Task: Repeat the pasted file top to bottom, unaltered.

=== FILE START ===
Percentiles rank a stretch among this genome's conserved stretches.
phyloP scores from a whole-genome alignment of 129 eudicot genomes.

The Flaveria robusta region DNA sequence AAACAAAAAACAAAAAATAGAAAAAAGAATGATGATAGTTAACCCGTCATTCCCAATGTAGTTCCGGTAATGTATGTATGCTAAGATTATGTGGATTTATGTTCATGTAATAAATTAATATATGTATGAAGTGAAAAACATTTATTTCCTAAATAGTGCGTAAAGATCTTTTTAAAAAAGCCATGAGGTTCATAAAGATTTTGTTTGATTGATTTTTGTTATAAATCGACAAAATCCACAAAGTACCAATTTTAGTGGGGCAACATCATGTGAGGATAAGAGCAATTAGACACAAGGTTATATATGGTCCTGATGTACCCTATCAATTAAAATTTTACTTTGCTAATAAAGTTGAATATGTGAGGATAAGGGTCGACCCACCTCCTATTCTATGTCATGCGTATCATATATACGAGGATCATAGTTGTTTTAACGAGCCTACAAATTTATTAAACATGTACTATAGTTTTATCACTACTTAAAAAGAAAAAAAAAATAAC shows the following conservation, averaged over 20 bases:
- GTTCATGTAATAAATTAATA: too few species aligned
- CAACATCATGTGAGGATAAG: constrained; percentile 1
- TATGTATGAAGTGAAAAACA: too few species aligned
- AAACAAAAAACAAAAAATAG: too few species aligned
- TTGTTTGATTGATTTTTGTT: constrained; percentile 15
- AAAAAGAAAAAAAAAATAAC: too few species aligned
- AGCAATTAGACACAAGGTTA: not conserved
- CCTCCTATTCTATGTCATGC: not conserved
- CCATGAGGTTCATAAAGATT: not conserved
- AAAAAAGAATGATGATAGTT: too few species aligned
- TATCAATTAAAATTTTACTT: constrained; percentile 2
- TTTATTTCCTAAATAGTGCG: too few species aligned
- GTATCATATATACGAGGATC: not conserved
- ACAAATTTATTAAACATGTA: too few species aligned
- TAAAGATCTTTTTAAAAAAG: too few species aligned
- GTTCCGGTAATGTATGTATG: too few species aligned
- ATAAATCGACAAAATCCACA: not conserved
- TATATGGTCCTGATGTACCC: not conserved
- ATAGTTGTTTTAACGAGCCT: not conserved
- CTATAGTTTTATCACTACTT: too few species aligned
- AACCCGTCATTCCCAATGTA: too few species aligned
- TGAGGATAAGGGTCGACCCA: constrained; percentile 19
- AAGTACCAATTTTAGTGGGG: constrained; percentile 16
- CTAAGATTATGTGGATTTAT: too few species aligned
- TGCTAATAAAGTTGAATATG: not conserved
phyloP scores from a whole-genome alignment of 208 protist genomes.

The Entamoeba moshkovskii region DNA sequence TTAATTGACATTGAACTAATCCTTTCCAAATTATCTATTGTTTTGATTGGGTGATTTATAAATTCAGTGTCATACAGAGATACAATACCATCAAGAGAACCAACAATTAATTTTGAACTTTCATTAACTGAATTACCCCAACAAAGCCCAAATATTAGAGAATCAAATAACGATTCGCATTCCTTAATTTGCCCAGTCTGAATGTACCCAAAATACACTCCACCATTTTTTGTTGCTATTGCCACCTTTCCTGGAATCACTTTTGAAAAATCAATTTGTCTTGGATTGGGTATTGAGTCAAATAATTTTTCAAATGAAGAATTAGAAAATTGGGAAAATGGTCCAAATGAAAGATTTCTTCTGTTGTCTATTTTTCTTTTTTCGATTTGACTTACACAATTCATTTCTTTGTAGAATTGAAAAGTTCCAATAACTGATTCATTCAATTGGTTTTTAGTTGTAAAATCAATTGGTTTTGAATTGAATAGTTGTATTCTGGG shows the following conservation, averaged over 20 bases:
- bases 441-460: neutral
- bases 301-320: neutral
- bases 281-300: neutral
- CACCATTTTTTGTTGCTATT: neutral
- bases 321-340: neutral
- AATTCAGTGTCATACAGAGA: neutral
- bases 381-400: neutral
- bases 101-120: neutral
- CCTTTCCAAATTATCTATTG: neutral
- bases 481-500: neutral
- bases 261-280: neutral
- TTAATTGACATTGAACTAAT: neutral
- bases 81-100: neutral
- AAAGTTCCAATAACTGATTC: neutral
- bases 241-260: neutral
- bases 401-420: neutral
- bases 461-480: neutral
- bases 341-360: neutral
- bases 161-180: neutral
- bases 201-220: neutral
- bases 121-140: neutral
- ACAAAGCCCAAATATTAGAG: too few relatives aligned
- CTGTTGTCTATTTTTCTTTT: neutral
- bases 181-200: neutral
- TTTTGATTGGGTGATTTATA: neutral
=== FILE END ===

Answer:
Percentiles rank a stretch among this genome's conserved stretches.
phyloP scores from a whole-genome alignment of 129 eudicot genomes.

The Flaveria robusta region DNA sequence AAACAAAAAACAAAAAATAGAAAAAAGAATGATGATAGTTAACCCGTCATTCCCAATGTAGTTCCGGTAATGTATGTATGCTAAGATTATGTGGATTTATGTTCATGTAATAAATTAATATATGTATGAAGTGAAAAACATTTATTTCCTAAATAGTGCGTAAAGATCTTTTTAAAAAAGCCATGAGGTTCATAAAGATTTTGTTTGATTGATTTTTGTTATAAATCGACAAAATCCACAAAGTACCAATTTTAGTGGGGCAACATCATGTGAGGATAAGAGCAATTAGACACAAGGTTATATATGGTCCTGATGTACCCTATCAATTAAAATTTTACTTTGCTAATAAAGTTGAATATGTGAGGATAAGGGTCGACCCACCTCCTATTCTATGTCATGCGTATCATATATACGAGGATCATAGTTGTTTTAACGAGCCTACAAATTTATTAAACATGTACTATAGTTTTATCACTACTTAAAAAGAAAAAAAAAATAAC shows the following conservation, averaged over 20 bases:
- GTTCATGTAATAAATTAATA: too few species aligned
- CAACATCATGTGAGGATAAG: constrained; percentile 1
- TATGTATGAAGTGAAAAACA: too few species aligned
- AAACAAAAAACAAAAAATAG: too few species aligned
- TTGTTTGATTGATTTTTGTT: constrained; percentile 15
- AAAAAGAAAAAAAAAATAAC: too few species aligned
- AGCAATTAGACACAAGGTTA: not conserved
- CCTCCTATTCTATGTCATGC: not conserved
- CCATGAGGTTCATAAAGATT: not conserved
- AAAAAAGAATGATGATAGTT: too few species aligned
- TATCAATTAAAATTTTACTT: constrained; percentile 2
- TTTATTTCCTAAATAGTGCG: too few species aligned
- GTATCATATATACGAGGATC: not conserved
- ACAAATTTATTAAACATGTA: too few species aligned
- TAAAGATCTTTTTAAAAAAG: too few species aligned
- GTTCCGGTAATGTATGTATG: too few species aligned
- ATAAATCGACAAAATCCACA: not conserved
- TATATGGTCCTGATGTACCC: not conserved
- ATAGTTGTTTTAACGAGCCT: not conserved
- CTATAGTTTTATCACTACTT: too few species aligned
- AACCCGTCATTCCCAATGTA: too few species aligned
- TGAGGATAAGGGTCGACCCA: constrained; percentile 19
- AAGTACCAATTTTAGTGGGG: constrained; percentile 16
- CTAAGATTATGTGGATTTAT: too few species aligned
- TGCTAATAAAGTTGAATATG: not conserved
phyloP scores from a whole-genome alignment of 208 protist genomes.

The Entamoeba moshkovskii region DNA sequence TTAATTGACATTGAACTAATCCTTTCCAAATTATCTATTGTTTTGATTGGGTGATTTATAAATTCAGTGTCATACAGAGATACAATACCATCAAGAGAACCAACAATTAATTTTGAACTTTCATTAACTGAATTACCCCAACAAAGCCCAAATATTAGAGAATCAAATAACGATTCGCATTCCTTAATTTGCCCAGTCTGAATGTACCCAAAATACACTCCACCATTTTTTGTTGCTATTGCCACCTTTCCTGGAATCACTTTTGAAAAATCAATTTGTCTTGGATTGGGTATTGAGTCAAATAATTTTTCAAATGAAGAATTAGAAAATTGGGAAAATGGTCCAAATGAAAGATTTCTTCTGTTGTCTATTTTTCTTTTTTCGATTTGACTTACACAATTCATTTCTTTGTAGAATTGAAAAGTTCCAATAACTGATTCATTCAATTGGTTTTTAGTTGTAAAATCAATTGGTTTTGAATTGAATAGTTGTATTCTGGG shows the following conservation, averaged over 20 bases:
- bases 441-460: neutral
- bases 301-320: neutral
- bases 281-300: neutral
- CACCATTTTTTGTTGCTATT: neutral
- bases 321-340: neutral
- AATTCAGTGTCATACAGAGA: neutral
- bases 381-400: neutral
- bases 101-120: neutral
- CCTTTCCAAATTATCTATTG: neutral
- bases 481-500: neutral
- bases 261-280: neutral
- TTAATTGACATTGAACTAAT: neutral
- bases 81-100: neutral
- AAAGTTCCAATAACTGATTC: neutral
- bases 241-260: neutral
- bases 401-420: neutral
- bases 461-480: neutral
- bases 341-360: neutral
- bases 161-180: neutral
- bases 201-220: neutral
- bases 121-140: neutral
- ACAAAGCCCAAATATTAGAG: too few relatives aligned
- CTGTTGTCTATTTTTCTTTT: neutral
- bases 181-200: neutral
- TTTTGATTGGGTGATTTATA: neutral